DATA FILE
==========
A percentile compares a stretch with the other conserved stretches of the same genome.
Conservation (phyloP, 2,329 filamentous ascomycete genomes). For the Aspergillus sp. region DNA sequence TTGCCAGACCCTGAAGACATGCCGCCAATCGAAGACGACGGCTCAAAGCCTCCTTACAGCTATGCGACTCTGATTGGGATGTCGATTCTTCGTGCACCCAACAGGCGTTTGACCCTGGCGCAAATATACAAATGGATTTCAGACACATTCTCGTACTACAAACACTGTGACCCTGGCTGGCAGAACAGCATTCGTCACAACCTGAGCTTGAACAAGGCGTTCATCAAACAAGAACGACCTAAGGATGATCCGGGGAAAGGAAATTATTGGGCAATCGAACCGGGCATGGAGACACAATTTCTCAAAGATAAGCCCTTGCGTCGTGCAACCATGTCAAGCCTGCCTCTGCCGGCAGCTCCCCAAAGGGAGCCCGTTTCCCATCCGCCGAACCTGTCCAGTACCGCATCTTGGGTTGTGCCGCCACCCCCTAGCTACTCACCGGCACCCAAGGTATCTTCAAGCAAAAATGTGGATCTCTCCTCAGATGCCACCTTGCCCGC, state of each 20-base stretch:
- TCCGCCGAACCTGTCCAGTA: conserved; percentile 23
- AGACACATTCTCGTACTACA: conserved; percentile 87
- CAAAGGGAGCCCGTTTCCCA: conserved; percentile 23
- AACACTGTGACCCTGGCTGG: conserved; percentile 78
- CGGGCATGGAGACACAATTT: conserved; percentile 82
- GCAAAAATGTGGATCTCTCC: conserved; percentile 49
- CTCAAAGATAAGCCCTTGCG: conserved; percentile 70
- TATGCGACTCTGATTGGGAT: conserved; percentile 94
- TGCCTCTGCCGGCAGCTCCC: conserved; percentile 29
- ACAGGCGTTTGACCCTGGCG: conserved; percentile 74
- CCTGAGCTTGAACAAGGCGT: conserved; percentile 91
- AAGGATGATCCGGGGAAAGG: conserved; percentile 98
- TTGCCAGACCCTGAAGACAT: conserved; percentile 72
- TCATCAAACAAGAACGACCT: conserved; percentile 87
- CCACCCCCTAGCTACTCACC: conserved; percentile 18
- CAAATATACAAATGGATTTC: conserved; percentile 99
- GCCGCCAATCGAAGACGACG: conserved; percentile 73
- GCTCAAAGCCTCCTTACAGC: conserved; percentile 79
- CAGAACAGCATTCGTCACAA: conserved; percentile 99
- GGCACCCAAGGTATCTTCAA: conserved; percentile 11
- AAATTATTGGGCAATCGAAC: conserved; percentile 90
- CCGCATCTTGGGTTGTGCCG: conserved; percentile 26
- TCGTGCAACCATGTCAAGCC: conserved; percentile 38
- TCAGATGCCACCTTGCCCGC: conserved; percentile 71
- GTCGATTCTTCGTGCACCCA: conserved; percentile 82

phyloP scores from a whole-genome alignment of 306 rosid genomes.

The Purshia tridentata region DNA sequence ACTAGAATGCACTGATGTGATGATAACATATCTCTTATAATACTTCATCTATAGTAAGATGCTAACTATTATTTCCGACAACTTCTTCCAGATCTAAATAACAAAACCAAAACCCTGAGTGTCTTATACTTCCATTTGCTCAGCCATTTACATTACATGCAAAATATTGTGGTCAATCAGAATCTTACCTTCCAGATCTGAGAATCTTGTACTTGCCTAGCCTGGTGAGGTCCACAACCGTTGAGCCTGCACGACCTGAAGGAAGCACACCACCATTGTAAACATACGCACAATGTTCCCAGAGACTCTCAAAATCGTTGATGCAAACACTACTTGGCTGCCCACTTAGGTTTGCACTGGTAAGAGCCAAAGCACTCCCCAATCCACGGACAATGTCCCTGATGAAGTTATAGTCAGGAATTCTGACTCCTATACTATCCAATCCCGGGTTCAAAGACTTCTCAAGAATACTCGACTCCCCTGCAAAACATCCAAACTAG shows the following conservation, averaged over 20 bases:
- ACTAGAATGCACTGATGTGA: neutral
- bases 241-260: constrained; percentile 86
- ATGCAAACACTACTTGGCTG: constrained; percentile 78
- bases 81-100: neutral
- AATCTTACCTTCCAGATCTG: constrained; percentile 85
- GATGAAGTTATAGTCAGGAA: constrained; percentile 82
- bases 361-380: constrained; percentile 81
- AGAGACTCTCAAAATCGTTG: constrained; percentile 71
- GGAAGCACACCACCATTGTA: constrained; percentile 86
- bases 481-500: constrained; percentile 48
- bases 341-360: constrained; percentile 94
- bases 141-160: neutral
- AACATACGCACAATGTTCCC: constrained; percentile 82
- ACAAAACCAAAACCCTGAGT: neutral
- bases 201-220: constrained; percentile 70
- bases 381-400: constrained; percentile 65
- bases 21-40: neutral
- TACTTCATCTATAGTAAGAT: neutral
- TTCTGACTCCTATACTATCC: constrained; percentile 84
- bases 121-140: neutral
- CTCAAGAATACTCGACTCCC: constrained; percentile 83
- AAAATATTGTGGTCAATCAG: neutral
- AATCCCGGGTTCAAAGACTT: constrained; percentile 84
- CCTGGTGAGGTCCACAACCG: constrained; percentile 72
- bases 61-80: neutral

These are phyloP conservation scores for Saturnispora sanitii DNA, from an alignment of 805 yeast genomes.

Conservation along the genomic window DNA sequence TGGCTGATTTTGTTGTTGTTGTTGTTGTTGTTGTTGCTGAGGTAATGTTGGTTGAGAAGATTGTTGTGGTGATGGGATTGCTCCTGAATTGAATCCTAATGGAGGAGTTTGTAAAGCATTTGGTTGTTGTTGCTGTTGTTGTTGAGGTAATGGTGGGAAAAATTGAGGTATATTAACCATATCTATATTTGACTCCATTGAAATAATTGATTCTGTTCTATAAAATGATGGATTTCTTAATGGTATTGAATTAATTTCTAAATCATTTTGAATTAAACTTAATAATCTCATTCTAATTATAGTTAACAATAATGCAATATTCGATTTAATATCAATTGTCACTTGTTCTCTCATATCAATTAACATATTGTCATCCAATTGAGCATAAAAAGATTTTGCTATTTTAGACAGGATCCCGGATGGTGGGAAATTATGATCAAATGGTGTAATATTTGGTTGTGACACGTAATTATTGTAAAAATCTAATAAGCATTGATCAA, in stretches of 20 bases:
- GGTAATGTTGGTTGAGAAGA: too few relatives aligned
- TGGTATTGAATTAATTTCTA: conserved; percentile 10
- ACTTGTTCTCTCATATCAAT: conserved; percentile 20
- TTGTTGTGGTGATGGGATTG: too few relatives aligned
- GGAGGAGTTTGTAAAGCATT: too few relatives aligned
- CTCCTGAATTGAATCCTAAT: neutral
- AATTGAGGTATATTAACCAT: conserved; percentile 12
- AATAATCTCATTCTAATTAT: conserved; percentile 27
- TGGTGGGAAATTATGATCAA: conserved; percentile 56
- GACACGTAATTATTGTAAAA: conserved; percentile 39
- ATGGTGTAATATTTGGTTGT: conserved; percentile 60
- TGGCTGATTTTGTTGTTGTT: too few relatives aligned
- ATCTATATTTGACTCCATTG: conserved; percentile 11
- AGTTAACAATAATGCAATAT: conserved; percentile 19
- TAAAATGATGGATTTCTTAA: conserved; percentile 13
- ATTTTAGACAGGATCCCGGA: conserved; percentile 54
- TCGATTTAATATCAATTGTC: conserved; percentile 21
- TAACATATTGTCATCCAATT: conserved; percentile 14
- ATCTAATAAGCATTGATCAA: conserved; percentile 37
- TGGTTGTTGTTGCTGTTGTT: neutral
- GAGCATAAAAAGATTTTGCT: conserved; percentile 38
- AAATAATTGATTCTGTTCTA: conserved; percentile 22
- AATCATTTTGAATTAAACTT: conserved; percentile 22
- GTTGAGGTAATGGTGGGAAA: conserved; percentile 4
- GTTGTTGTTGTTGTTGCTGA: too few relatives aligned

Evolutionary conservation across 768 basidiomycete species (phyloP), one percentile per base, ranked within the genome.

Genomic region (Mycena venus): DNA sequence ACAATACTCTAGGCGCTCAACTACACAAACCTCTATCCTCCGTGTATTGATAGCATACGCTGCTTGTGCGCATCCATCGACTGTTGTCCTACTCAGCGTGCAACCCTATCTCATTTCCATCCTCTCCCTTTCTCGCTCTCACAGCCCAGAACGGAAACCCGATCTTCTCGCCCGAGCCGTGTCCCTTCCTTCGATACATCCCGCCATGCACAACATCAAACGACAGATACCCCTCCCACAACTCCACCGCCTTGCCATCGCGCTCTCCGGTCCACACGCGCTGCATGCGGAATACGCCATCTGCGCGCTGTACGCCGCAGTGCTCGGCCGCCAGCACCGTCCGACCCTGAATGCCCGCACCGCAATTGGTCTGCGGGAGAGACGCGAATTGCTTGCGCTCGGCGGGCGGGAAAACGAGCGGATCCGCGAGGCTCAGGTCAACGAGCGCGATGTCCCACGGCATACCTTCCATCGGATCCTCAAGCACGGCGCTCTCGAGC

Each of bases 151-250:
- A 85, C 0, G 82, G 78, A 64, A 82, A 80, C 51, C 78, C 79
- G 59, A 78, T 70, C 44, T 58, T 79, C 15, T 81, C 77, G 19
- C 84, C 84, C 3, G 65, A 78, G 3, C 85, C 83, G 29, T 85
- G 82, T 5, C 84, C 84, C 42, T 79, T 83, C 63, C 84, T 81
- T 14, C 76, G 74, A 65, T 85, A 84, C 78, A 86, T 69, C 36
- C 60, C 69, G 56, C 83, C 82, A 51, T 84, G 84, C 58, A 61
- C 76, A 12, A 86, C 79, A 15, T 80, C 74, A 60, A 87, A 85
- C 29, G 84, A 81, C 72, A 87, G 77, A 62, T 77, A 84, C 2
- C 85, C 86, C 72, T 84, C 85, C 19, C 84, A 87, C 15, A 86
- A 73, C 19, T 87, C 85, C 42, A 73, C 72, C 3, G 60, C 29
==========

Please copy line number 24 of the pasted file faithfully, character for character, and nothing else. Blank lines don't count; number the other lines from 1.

- CCGCATCTTGGGTTGTGCCG: conserved; percentile 26